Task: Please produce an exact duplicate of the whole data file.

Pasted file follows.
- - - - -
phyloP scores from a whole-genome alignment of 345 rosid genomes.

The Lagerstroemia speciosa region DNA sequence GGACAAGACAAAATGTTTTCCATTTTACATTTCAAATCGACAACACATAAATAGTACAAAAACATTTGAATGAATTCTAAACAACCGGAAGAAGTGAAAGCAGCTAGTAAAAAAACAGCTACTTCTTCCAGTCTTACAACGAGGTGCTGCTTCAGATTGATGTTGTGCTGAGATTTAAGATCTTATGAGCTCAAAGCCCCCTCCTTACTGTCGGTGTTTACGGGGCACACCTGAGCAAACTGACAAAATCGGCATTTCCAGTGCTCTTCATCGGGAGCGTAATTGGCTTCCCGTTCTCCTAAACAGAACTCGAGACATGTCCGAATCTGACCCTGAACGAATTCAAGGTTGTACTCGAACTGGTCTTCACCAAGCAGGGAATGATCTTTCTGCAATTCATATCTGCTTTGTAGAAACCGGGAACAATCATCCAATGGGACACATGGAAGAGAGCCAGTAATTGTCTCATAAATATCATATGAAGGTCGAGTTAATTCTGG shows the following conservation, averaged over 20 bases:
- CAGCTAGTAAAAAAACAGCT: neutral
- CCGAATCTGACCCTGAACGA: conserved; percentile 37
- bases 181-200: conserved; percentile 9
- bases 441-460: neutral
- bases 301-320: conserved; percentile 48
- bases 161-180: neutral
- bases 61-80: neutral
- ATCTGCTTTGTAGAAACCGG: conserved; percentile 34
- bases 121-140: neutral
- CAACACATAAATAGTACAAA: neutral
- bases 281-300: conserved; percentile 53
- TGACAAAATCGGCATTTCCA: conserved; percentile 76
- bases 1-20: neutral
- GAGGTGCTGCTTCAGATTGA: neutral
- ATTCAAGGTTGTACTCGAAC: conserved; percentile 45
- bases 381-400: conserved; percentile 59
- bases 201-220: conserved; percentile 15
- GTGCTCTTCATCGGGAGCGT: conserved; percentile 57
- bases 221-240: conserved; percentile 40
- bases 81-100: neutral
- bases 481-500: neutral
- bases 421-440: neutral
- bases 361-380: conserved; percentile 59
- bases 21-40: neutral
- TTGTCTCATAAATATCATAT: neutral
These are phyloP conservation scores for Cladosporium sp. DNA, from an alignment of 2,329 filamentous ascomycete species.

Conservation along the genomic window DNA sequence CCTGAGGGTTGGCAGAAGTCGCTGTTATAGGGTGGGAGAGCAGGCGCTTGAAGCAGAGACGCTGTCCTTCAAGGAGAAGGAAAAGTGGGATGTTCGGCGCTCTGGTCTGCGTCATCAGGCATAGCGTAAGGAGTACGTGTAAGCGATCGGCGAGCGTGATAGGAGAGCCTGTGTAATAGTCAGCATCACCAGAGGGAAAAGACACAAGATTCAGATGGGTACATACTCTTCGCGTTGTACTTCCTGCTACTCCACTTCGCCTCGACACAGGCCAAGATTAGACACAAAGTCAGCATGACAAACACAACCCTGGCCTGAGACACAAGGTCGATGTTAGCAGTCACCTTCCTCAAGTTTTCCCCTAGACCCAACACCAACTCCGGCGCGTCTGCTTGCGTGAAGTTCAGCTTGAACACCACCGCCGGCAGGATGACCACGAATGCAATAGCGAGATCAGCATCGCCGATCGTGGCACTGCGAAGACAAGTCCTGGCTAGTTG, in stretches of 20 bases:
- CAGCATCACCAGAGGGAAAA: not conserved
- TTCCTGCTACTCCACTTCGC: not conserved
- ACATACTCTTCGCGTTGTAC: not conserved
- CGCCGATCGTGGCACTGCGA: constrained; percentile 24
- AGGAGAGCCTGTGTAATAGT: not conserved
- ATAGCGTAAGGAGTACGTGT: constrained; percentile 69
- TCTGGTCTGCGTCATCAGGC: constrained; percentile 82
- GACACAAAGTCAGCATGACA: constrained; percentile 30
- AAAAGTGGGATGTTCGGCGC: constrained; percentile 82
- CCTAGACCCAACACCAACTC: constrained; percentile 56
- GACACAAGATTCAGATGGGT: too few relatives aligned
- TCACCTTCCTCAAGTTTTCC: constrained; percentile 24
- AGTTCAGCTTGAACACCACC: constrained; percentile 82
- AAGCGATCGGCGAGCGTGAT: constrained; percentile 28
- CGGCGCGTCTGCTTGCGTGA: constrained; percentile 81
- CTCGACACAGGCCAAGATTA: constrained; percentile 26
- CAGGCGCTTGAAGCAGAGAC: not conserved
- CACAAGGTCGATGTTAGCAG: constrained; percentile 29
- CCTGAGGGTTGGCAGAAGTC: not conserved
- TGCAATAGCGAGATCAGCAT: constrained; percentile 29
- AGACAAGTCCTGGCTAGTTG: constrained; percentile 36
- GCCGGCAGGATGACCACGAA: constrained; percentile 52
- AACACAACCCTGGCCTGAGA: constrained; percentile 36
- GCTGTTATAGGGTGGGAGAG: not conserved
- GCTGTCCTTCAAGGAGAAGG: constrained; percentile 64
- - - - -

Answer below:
phyloP scores from a whole-genome alignment of 345 rosid genomes.

The Lagerstroemia speciosa region DNA sequence GGACAAGACAAAATGTTTTCCATTTTACATTTCAAATCGACAACACATAAATAGTACAAAAACATTTGAATGAATTCTAAACAACCGGAAGAAGTGAAAGCAGCTAGTAAAAAAACAGCTACTTCTTCCAGTCTTACAACGAGGTGCTGCTTCAGATTGATGTTGTGCTGAGATTTAAGATCTTATGAGCTCAAAGCCCCCTCCTTACTGTCGGTGTTTACGGGGCACACCTGAGCAAACTGACAAAATCGGCATTTCCAGTGCTCTTCATCGGGAGCGTAATTGGCTTCCCGTTCTCCTAAACAGAACTCGAGACATGTCCGAATCTGACCCTGAACGAATTCAAGGTTGTACTCGAACTGGTCTTCACCAAGCAGGGAATGATCTTTCTGCAATTCATATCTGCTTTGTAGAAACCGGGAACAATCATCCAATGGGACACATGGAAGAGAGCCAGTAATTGTCTCATAAATATCATATGAAGGTCGAGTTAATTCTGG shows the following conservation, averaged over 20 bases:
- CAGCTAGTAAAAAAACAGCT: neutral
- CCGAATCTGACCCTGAACGA: conserved; percentile 37
- bases 181-200: conserved; percentile 9
- bases 441-460: neutral
- bases 301-320: conserved; percentile 48
- bases 161-180: neutral
- bases 61-80: neutral
- ATCTGCTTTGTAGAAACCGG: conserved; percentile 34
- bases 121-140: neutral
- CAACACATAAATAGTACAAA: neutral
- bases 281-300: conserved; percentile 53
- TGACAAAATCGGCATTTCCA: conserved; percentile 76
- bases 1-20: neutral
- GAGGTGCTGCTTCAGATTGA: neutral
- ATTCAAGGTTGTACTCGAAC: conserved; percentile 45
- bases 381-400: conserved; percentile 59
- bases 201-220: conserved; percentile 15
- GTGCTCTTCATCGGGAGCGT: conserved; percentile 57
- bases 221-240: conserved; percentile 40
- bases 81-100: neutral
- bases 481-500: neutral
- bases 421-440: neutral
- bases 361-380: conserved; percentile 59
- bases 21-40: neutral
- TTGTCTCATAAATATCATAT: neutral
These are phyloP conservation scores for Cladosporium sp. DNA, from an alignment of 2,329 filamentous ascomycete species.

Conservation along the genomic window DNA sequence CCTGAGGGTTGGCAGAAGTCGCTGTTATAGGGTGGGAGAGCAGGCGCTTGAAGCAGAGACGCTGTCCTTCAAGGAGAAGGAAAAGTGGGATGTTCGGCGCTCTGGTCTGCGTCATCAGGCATAGCGTAAGGAGTACGTGTAAGCGATCGGCGAGCGTGATAGGAGAGCCTGTGTAATAGTCAGCATCACCAGAGGGAAAAGACACAAGATTCAGATGGGTACATACTCTTCGCGTTGTACTTCCTGCTACTCCACTTCGCCTCGACACAGGCCAAGATTAGACACAAAGTCAGCATGACAAACACAACCCTGGCCTGAGACACAAGGTCGATGTTAGCAGTCACCTTCCTCAAGTTTTCCCCTAGACCCAACACCAACTCCGGCGCGTCTGCTTGCGTGAAGTTCAGCTTGAACACCACCGCCGGCAGGATGACCACGAATGCAATAGCGAGATCAGCATCGCCGATCGTGGCACTGCGAAGACAAGTCCTGGCTAGTTG, in stretches of 20 bases:
- CAGCATCACCAGAGGGAAAA: not conserved
- TTCCTGCTACTCCACTTCGC: not conserved
- ACATACTCTTCGCGTTGTAC: not conserved
- CGCCGATCGTGGCACTGCGA: constrained; percentile 24
- AGGAGAGCCTGTGTAATAGT: not conserved
- ATAGCGTAAGGAGTACGTGT: constrained; percentile 69
- TCTGGTCTGCGTCATCAGGC: constrained; percentile 82
- GACACAAAGTCAGCATGACA: constrained; percentile 30
- AAAAGTGGGATGTTCGGCGC: constrained; percentile 82
- CCTAGACCCAACACCAACTC: constrained; percentile 56
- GACACAAGATTCAGATGGGT: too few relatives aligned
- TCACCTTCCTCAAGTTTTCC: constrained; percentile 24
- AGTTCAGCTTGAACACCACC: constrained; percentile 82
- AAGCGATCGGCGAGCGTGAT: constrained; percentile 28
- CGGCGCGTCTGCTTGCGTGA: constrained; percentile 81
- CTCGACACAGGCCAAGATTA: constrained; percentile 26
- CAGGCGCTTGAAGCAGAGAC: not conserved
- CACAAGGTCGATGTTAGCAG: constrained; percentile 29
- CCTGAGGGTTGGCAGAAGTC: not conserved
- TGCAATAGCGAGATCAGCAT: constrained; percentile 29
- AGACAAGTCCTGGCTAGTTG: constrained; percentile 36
- GCCGGCAGGATGACCACGAA: constrained; percentile 52
- AACACAACCCTGGCCTGAGA: constrained; percentile 36
- GCTGTTATAGGGTGGGAGAG: not conserved
- GCTGTCCTTCAAGGAGAAGG: constrained; percentile 64